Animal Housing, Bird Life, Food Forests, Food Plants - Annual, Food Plants - Perennial, Irrigation, Land, Medicinal Plants, Plant Systems, Rehabilitation, Trees, Urban Projects, Waste Systems & Recycling, Water Harvesting — by Dan Palmer March 13, 2012
Two days ago Dan and Will returned to a large VEG permaculture design and implementation project that was completed about five months ago. Via the videos below, take a virtual walk about the front and back yards — warts, ducks, giant silver beet, gorgeous connected multidimensional abundance and all!
You can also check out the design and before, during and after photos of the project here and also in our downloadable portfolio (warning: 38mb PDF!).
Demonstration Sites, Food Forests, Food Plants - Annual, Food Plants - Perennial, Land, Medicinal Plants, Plant Systems, Trees — by Sunny Soleil March 12, 2012
If you are new to permaculture, these three videos provide a delightful living introduction to the topic. As Angie takes you through the different zones on her farm in Wales, UK, you can try to spot how many concepts are integrated into her enthusiastic, holistic descriptions of how permaculture works.
Permaculture is not Organic Farming
In this first video we meet Angie and her family and visit some areas of her farm as we hear explanations of the difference between permaculture and organic farming and why permaculture is important.Comments (0)
Compost, Education, Food Plants - Annual, Medicinal Plants, Rehabilitation, Soil Composition — by Anthea Hudson March 7, 2012
Pizza making with home grown produce
Gardening can be an invaluable tool for helping children explore all kinds of things — from chemistry to botany, healthy eating to interactions within a natural system. It also promotes a connection with the earth and an understanding of where food comes from and what is involved in producing it.
Kids love to eat what they have grown, so why not combine that with another kid’s favourite — pizza! Let your children try growing all of their favourite veggie pizza toppings.Comments (2)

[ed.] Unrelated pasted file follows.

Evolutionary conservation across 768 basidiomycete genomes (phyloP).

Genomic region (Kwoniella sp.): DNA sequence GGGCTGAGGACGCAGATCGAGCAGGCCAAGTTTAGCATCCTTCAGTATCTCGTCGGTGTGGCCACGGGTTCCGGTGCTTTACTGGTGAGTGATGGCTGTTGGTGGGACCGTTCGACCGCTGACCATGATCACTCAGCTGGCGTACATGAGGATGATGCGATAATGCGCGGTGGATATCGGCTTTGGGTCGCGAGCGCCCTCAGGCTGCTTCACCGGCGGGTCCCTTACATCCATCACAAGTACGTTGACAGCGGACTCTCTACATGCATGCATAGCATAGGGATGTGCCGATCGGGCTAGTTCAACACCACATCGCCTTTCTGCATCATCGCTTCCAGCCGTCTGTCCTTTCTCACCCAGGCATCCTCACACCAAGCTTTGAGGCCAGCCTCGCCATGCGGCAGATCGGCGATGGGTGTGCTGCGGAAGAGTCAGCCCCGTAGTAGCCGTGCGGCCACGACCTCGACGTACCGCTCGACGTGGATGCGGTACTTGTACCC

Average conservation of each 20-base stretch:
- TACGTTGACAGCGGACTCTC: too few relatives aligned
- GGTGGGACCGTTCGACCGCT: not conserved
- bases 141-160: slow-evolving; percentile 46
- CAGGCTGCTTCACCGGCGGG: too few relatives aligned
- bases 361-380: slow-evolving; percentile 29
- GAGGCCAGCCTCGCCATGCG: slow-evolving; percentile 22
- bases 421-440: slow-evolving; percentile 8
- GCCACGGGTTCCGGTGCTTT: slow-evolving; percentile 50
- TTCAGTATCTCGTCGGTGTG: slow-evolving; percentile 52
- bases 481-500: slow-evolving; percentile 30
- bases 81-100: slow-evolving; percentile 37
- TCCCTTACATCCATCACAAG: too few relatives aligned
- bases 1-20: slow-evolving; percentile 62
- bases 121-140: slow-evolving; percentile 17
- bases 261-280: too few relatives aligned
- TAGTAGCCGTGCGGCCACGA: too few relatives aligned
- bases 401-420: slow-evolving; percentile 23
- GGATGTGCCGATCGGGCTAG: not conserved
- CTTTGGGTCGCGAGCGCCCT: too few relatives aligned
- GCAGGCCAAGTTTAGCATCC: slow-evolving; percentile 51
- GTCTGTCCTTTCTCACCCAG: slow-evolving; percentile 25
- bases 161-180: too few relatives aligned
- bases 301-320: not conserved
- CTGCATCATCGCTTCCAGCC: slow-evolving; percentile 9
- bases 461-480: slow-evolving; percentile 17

Consumerism, Health & Disease, Medicinal Plants — by Sunny Soleil March 1, 2012
Pharmaceutical companies have been raiding nature’s larder for years and isolating ingredients to make high cost, patented, chemical drugs to cure our ails. My friend Florence who is 99 tells me that there is a plant for every ailment and James Wong agrees.
An ethno-botanist and gardener, James Wong explains, in the videos below, how many of the ingredients in commercially available drugs can be found in your garden or on a country walk. Cornflowers have been used for hundreds of years for eye ailments while almost every pain killer on the market contains something extracted from the common poppy. In these two videos he shows us how to prepare a marigold skin clearing acne gel, elderflower throat lozenges,eczema cream from wild violets. Wong also demonstrates preparation of Syrup of Figs for Constipation, Goji Berry Chicken Soup for Colds and Flu, Hops Pillow for Insomnia & Kiwi and Papaya Face Masks.
Animal Forage, Biodiversity, Biofuels, Deforestation, Food Forests, Food Plants - Annual, Food Plants - Perennial, Food Shortages, Global Warming/Climate Change, Land, Medicinal Plants, Plant Systems, Regional Water Cycle, Rehabilitation, Soil Conservation, Soil Erosion & Contamination, Trees, Village Development, Water Contaminaton & Loss, Water Harvesting — by Eric Toensmeier
Trees are one of our most powerful tools to pull carbon from the atmosphere and sequester it in the soil for long-term storage. This is why reforestation and protecting intact forests are such important parts of plans to address climate change. Conventional climate change science tells us that the planet’s capacity for reforestation is limited, however, by the need to preserve land for agriculture.
But movements like agroforestry and permaculture show us that farming and trees are not mutually exclusive. From tree crops to contour strips of nitrogen fixing trees between bands of annual crops, there is a wealth of techniques that can give us the best of both worlds. These techniques, should a global effort get behind their implementation on a large scale, could have a major impact on climate change. They would also have numerous other benefits to the planet and its people.
A century ago, writer-farmers like J. Russell Smith coined the term “permanent agriculture” to describe food forestry and other farming practices that combated a key issue of their day — erosion and degradation of farmland. From Smith and his compatriots we in permaculture have taken the name of our movement, though our movement has grown to encompass much more than food forestry. Today these visionary ideas are more essential than ever, to address an environmental crisis on a scale Smith and his contemporaries could not have imagined.Comments (4)